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Country-Based Pooled Funds: fast and flexible assistance

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When a crisis breaks out and people are in need, fast action can save lives. Whether in the Central African Republic, Yemen or Ukraine, Germany is using the Country-Based Pooled Funds to provide fast and non-bureaucratic humanitarian assistance in emergency situations.

Reacting immediately to disasters is key

Whether it is a natural disaster or a violent conflict that breaks out thus sending images around the world, they often trigger an impressive readiness to donate. In 2005, for example, following the devastating tsunami in South-East Asia, government and private actors donated the then record-breaking sum of 17 billion dollars. However, the funding needed is not always available immediately as it was back then. Often weeks and months pass and extremely valuable time is lost. After all, the initial period following a disaster is the decisive phase when it comes to emergency measures to limit damage and save lives.

Country-Based Pooled Funds: assistance on the ground after just a few days

The United Nations set up the Country-Based Pooled Funds (CBPF) to meet precisely this challenge. States as well as private donors pay into the Funds without these having a precisely defined purpose. If a humanitarian emergency breaks out in one of the countries for which funds exist, funding is made available immediately and can be used in fast and flexible fashion for emergency measures. It then falls to the teams commissioned by the Office for the Coordination of Humanitarian Affairs (OCHA) to set priorities on the ground and select partner organisations to implement the measures. This means those affected can receive key assistance in just a few days.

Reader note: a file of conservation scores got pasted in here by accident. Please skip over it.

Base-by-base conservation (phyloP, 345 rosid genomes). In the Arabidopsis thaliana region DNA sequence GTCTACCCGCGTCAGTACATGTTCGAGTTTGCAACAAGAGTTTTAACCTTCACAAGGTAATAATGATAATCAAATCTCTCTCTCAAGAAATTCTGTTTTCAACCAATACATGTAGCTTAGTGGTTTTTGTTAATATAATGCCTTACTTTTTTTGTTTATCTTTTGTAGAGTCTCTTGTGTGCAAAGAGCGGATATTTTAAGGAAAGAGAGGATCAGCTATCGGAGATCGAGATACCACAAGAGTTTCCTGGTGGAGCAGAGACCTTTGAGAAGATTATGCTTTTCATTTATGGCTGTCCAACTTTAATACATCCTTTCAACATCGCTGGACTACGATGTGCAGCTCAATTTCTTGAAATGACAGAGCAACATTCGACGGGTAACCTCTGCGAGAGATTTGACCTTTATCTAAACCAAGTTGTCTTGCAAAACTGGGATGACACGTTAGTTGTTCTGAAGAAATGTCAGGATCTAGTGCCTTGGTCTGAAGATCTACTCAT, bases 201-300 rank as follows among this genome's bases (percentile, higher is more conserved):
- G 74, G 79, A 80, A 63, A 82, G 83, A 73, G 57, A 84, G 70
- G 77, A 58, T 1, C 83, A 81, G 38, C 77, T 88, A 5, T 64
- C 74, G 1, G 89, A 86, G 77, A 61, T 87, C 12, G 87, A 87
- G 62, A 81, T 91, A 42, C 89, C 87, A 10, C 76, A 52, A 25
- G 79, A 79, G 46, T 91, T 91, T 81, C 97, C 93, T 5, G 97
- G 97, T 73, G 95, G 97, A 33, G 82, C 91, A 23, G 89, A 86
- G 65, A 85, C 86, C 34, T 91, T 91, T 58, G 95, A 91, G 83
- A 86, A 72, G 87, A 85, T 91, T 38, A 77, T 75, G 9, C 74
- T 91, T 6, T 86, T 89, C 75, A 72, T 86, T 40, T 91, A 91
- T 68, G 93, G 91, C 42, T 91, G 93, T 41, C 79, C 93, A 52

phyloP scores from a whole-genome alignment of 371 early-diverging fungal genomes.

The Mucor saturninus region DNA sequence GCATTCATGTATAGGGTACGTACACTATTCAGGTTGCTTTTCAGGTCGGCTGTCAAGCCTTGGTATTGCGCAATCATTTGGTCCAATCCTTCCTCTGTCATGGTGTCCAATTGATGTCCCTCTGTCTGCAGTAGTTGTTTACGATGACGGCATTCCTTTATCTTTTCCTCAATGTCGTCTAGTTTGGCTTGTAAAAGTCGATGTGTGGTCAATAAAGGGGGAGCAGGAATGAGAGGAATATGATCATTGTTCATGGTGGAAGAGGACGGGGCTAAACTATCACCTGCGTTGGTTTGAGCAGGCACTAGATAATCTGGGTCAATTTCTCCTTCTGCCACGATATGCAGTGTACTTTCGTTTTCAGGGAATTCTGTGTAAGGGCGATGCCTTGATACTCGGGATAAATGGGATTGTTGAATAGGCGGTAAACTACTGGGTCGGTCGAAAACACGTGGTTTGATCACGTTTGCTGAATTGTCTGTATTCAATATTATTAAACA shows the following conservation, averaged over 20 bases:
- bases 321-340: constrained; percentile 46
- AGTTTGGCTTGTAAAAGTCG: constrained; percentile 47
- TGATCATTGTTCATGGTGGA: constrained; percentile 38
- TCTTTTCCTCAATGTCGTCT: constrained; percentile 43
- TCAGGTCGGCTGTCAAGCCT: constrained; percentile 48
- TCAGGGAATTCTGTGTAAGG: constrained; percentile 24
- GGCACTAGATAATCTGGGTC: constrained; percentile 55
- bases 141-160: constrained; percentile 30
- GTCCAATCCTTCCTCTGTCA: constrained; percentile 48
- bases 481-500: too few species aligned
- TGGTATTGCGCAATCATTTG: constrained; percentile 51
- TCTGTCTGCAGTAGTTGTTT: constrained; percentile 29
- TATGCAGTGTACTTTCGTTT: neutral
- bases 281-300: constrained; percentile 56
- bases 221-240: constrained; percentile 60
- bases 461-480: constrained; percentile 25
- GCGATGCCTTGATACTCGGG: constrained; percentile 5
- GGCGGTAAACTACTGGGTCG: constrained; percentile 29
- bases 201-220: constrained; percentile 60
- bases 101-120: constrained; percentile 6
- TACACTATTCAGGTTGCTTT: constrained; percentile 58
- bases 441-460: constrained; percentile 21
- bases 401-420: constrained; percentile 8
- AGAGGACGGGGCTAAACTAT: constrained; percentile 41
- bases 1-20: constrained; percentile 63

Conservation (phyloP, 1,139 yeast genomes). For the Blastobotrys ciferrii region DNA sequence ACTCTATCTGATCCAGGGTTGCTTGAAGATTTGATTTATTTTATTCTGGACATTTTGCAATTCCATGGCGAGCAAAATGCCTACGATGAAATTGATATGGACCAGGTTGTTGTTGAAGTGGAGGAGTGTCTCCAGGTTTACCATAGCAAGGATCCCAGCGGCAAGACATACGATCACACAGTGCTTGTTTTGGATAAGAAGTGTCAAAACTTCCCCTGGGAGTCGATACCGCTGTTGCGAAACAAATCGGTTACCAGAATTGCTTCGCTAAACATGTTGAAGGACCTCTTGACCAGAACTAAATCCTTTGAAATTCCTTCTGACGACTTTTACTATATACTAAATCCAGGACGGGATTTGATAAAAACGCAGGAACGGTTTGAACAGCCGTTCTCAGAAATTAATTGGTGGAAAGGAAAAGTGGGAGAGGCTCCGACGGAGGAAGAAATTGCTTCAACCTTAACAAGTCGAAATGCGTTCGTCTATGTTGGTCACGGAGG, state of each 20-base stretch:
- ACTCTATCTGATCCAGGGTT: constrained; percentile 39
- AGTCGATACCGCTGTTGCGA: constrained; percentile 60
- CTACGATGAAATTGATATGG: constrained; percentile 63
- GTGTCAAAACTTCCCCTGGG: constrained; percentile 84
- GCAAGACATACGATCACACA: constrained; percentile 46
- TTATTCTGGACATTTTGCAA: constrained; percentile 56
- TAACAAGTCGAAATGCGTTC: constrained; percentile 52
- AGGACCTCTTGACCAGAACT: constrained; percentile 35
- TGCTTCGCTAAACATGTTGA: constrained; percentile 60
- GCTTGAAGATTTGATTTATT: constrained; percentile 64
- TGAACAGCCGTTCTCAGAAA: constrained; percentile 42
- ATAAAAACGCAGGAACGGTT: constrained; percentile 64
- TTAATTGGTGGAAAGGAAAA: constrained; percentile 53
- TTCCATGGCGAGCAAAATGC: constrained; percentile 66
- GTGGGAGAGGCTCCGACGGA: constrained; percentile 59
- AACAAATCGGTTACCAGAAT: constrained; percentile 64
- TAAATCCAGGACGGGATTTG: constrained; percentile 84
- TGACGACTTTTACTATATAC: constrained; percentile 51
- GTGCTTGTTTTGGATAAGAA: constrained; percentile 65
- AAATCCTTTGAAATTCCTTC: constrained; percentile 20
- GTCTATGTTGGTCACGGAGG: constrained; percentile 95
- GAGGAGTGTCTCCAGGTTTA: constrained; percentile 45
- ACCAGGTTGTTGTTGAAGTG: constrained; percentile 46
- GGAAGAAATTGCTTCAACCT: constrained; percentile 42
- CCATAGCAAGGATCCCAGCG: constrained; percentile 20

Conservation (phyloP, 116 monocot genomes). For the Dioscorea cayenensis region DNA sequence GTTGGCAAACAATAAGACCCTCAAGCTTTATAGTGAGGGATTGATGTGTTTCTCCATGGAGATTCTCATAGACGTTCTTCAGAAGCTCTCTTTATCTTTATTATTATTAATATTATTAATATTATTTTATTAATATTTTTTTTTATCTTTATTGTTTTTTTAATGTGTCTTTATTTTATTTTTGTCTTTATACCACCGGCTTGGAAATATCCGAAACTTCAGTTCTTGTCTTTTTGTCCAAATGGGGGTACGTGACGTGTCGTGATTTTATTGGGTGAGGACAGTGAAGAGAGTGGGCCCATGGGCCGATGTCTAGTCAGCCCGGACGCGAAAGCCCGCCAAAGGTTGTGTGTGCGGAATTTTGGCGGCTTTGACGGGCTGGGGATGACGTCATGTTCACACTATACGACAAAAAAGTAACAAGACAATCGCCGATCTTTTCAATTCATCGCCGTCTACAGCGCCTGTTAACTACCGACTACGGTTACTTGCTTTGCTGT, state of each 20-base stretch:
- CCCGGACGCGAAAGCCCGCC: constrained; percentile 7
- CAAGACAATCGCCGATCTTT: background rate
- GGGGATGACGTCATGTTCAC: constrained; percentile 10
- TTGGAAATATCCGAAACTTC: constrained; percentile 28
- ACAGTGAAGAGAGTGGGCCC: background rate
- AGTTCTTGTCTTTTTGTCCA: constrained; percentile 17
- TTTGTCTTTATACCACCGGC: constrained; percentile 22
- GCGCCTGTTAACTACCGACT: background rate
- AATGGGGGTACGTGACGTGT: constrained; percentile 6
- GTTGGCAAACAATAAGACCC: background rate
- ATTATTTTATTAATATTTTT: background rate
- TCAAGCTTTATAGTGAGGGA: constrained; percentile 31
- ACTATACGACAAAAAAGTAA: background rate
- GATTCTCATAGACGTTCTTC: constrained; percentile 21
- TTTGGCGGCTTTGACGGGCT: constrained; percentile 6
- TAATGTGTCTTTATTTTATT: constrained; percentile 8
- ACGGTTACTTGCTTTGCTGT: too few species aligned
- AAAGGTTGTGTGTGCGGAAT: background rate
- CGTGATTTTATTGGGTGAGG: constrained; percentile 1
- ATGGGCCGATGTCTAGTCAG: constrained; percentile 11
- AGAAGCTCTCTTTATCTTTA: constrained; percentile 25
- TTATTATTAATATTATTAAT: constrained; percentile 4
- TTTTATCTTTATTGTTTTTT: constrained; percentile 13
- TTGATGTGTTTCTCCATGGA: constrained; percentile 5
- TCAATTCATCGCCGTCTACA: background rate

Assistance for Yemen and the Central African Republic

One example showing how the Country-Based Pooled Funds work is the field of food security in Yemen: After years of civil war and international isolation, more than 20 million people are at risk of starvation. The CBPF for Yemen thus made available 35.2 million dollars for food aid in 2019. This enabled aid organisations to distribute both food and cash and provide farmers with seeds and fishermen with equipment with a view to securing food sources in the longer term. In 2019, Germany paid 38 million euro into the CBPF for Yemen.

Also in the face of the COVID-19 pandemic, the CBPF proved to be a highly effective tool, for example in the Central African Republic. The country which has been plagued by political crisis and violent conflict since 2013 is more or less completely lacking in medical infrastructure. Thanks to funding from the CBPF, national and international relief organisations were able to stage awareness-raising campaigns, make available protective equipment and help the shelters housing the some 600,000 internally displaced persons in the country prepare for social distancing measures.

A strategic instrument of German humanitarian assistance

Germany relies on this instrument precisely because the CBPF facilitate fast and effective assistance. In line with the Federal Foreign Office Strategy for Humanitarian Assistance Abroad, the CBPF enhance the options available to the United Nations when it comes to providing flexible funding for relief measures and are supported by the Federal Foreign Office. In 2019, Germany paid almost 150 million euro into the CBPF. Support of at least a comparable level is planned for 2020. 70% of the total funding from the CBPF were forwarded to NGOs in 2019, of which 25% were channelled to local and national stakeholders. CBPF are set up depending on need. Currently they are in place for 18 countries. The most recent addition was the CBPF for Ukraine in 2019 to which Germany has thus far contributed 5 million euro.